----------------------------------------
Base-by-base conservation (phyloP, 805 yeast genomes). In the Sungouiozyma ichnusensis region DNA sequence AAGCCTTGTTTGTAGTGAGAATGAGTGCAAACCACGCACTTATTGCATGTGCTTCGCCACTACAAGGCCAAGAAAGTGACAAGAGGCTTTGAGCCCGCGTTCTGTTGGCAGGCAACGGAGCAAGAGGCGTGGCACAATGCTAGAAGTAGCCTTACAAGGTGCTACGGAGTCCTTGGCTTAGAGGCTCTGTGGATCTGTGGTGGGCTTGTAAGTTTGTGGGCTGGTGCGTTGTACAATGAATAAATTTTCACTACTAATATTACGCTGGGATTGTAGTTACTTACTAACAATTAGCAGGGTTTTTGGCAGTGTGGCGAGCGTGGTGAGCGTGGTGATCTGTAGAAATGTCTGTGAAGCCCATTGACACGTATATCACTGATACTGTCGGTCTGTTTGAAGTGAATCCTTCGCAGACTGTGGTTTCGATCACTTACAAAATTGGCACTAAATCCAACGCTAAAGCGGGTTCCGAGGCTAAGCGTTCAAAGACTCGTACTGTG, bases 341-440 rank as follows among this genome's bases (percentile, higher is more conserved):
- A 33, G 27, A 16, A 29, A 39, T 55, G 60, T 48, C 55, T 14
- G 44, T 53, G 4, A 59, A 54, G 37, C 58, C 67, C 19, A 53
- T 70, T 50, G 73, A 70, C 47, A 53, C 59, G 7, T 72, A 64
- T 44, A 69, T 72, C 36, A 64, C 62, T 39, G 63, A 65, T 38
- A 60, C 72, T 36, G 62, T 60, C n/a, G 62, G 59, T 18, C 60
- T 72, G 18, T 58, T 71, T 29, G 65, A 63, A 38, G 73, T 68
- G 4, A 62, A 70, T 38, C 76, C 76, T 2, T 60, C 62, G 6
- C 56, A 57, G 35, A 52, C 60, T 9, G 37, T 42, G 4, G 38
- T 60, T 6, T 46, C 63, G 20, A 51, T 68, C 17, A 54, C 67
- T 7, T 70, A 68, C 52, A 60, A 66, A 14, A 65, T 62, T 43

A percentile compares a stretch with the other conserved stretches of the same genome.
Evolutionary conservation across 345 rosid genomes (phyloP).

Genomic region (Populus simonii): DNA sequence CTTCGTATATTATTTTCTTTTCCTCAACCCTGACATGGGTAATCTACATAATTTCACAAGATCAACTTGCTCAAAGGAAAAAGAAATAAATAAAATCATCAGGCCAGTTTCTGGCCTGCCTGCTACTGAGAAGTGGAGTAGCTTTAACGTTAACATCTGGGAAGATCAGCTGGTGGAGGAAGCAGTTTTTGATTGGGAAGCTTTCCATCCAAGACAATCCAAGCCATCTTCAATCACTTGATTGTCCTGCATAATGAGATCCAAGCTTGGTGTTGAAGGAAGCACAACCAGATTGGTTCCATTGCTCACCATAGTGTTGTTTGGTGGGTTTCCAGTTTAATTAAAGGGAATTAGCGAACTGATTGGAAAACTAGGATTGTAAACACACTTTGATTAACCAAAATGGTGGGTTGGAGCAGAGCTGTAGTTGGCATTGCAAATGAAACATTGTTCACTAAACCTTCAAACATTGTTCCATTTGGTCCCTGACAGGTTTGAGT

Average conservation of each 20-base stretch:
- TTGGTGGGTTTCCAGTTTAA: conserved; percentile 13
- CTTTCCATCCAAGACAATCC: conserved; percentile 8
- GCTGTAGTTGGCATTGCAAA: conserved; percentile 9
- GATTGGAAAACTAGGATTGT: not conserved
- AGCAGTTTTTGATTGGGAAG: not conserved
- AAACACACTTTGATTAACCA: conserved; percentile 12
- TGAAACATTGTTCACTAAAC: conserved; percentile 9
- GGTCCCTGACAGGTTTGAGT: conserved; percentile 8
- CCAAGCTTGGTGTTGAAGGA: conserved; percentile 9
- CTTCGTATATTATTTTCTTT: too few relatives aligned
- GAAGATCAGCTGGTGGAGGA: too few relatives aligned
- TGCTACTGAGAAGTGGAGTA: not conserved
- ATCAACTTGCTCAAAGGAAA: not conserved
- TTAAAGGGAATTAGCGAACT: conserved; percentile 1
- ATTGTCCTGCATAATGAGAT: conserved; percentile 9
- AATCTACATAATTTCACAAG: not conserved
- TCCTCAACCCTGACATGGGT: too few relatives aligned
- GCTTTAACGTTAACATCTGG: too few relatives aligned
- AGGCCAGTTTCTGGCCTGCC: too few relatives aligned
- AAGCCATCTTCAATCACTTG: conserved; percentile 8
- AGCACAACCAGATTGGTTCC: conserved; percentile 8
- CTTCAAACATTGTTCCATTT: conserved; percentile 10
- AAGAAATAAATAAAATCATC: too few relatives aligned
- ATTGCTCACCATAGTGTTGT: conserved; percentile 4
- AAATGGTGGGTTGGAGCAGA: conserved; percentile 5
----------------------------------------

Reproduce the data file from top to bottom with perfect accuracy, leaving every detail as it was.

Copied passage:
Base-by-base conservation (phyloP, 805 yeast genomes). In the Sungouiozyma ichnusensis region DNA sequence AAGCCTTGTTTGTAGTGAGAATGAGTGCAAACCACGCACTTATTGCATGTGCTTCGCCACTACAAGGCCAAGAAAGTGACAAGAGGCTTTGAGCCCGCGTTCTGTTGGCAGGCAACGGAGCAAGAGGCGTGGCACAATGCTAGAAGTAGCCTTACAAGGTGCTACGGAGTCCTTGGCTTAGAGGCTCTGTGGATCTGTGGTGGGCTTGTAAGTTTGTGGGCTGGTGCGTTGTACAATGAATAAATTTTCACTACTAATATTACGCTGGGATTGTAGTTACTTACTAACAATTAGCAGGGTTTTTGGCAGTGTGGCGAGCGTGGTGAGCGTGGTGATCTGTAGAAATGTCTGTGAAGCCCATTGACACGTATATCACTGATACTGTCGGTCTGTTTGAAGTGAATCCTTCGCAGACTGTGGTTTCGATCACTTACAAAATTGGCACTAAATCCAACGCTAAAGCGGGTTCCGAGGCTAAGCGTTCAAAGACTCGTACTGTG, bases 341-440 rank as follows among this genome's bases (percentile, higher is more conserved):
- A 33, G 27, A 16, A 29, A 39, T 55, G 60, T 48, C 55, T 14
- G 44, T 53, G 4, A 59, A 54, G 37, C 58, C 67, C 19, A 53
- T 70, T 50, G 73, A 70, C 47, A 53, C 59, G 7, T 72, A 64
- T 44, A 69, T 72, C 36, A 64, C 62, T 39, G 63, A 65, T 38
- A 60, C 72, T 36, G 62, T 60, C n/a, G 62, G 59, T 18, C 60
- T 72, G 18, T 58, T 71, T 29, G 65, A 63, A 38, G 73, T 68
- G 4, A 62, A 70, T 38, C 76, C 76, T 2, T 60, C 62, G 6
- C 56, A 57, G 35, A 52, C 60, T 9, G 37, T 42, G 4, G 38
- T 60, T 6, T 46, C 63, G 20, A 51, T 68, C 17, A 54, C 67
- T 7, T 70, A 68, C 52, A 60, A 66, A 14, A 65, T 62, T 43

A percentile compares a stretch with the other conserved stretches of the same genome.
Evolutionary conservation across 345 rosid genomes (phyloP).

Genomic region (Populus simonii): DNA sequence CTTCGTATATTATTTTCTTTTCCTCAACCCTGACATGGGTAATCTACATAATTTCACAAGATCAACTTGCTCAAAGGAAAAAGAAATAAATAAAATCATCAGGCCAGTTTCTGGCCTGCCTGCTACTGAGAAGTGGAGTAGCTTTAACGTTAACATCTGGGAAGATCAGCTGGTGGAGGAAGCAGTTTTTGATTGGGAAGCTTTCCATCCAAGACAATCCAAGCCATCTTCAATCACTTGATTGTCCTGCATAATGAGATCCAAGCTTGGTGTTGAAGGAAGCACAACCAGATTGGTTCCATTGCTCACCATAGTGTTGTTTGGTGGGTTTCCAGTTTAATTAAAGGGAATTAGCGAACTGATTGGAAAACTAGGATTGTAAACACACTTTGATTAACCAAAATGGTGGGTTGGAGCAGAGCTGTAGTTGGCATTGCAAATGAAACATTGTTCACTAAACCTTCAAACATTGTTCCATTTGGTCCCTGACAGGTTTGAGT

Average conservation of each 20-base stretch:
- TTGGTGGGTTTCCAGTTTAA: conserved; percentile 13
- CTTTCCATCCAAGACAATCC: conserved; percentile 8
- GCTGTAGTTGGCATTGCAAA: conserved; percentile 9
- GATTGGAAAACTAGGATTGT: not conserved
- AGCAGTTTTTGATTGGGAAG: not conserved
- AAACACACTTTGATTAACCA: conserved; percentile 12
- TGAAACATTGTTCACTAAAC: conserved; percentile 9
- GGTCCCTGACAGGTTTGAGT: conserved; percentile 8
- CCAAGCTTGGTGTTGAAGGA: conserved; percentile 9
- CTTCGTATATTATTTTCTTT: too few relatives aligned
- GAAGATCAGCTGGTGGAGGA: too few relatives aligned
- TGCTACTGAGAAGTGGAGTA: not conserved
- ATCAACTTGCTCAAAGGAAA: not conserved
- TTAAAGGGAATTAGCGAACT: conserved; percentile 1
- ATTGTCCTGCATAATGAGAT: conserved; percentile 9
- AATCTACATAATTTCACAAG: not conserved
- TCCTCAACCCTGACATGGGT: too few relatives aligned
- GCTTTAACGTTAACATCTGG: too few relatives aligned
- AGGCCAGTTTCTGGCCTGCC: too few relatives aligned
- AAGCCATCTTCAATCACTTG: conserved; percentile 8
- AGCACAACCAGATTGGTTCC: conserved; percentile 8
- CTTCAAACATTGTTCCATTT: conserved; percentile 10
- AAGAAATAAATAAAATCATC: too few relatives aligned
- ATTGCTCACCATAGTGTTGT: conserved; percentile 4
- AAATGGTGGGTTGGAGCAGA: conserved; percentile 5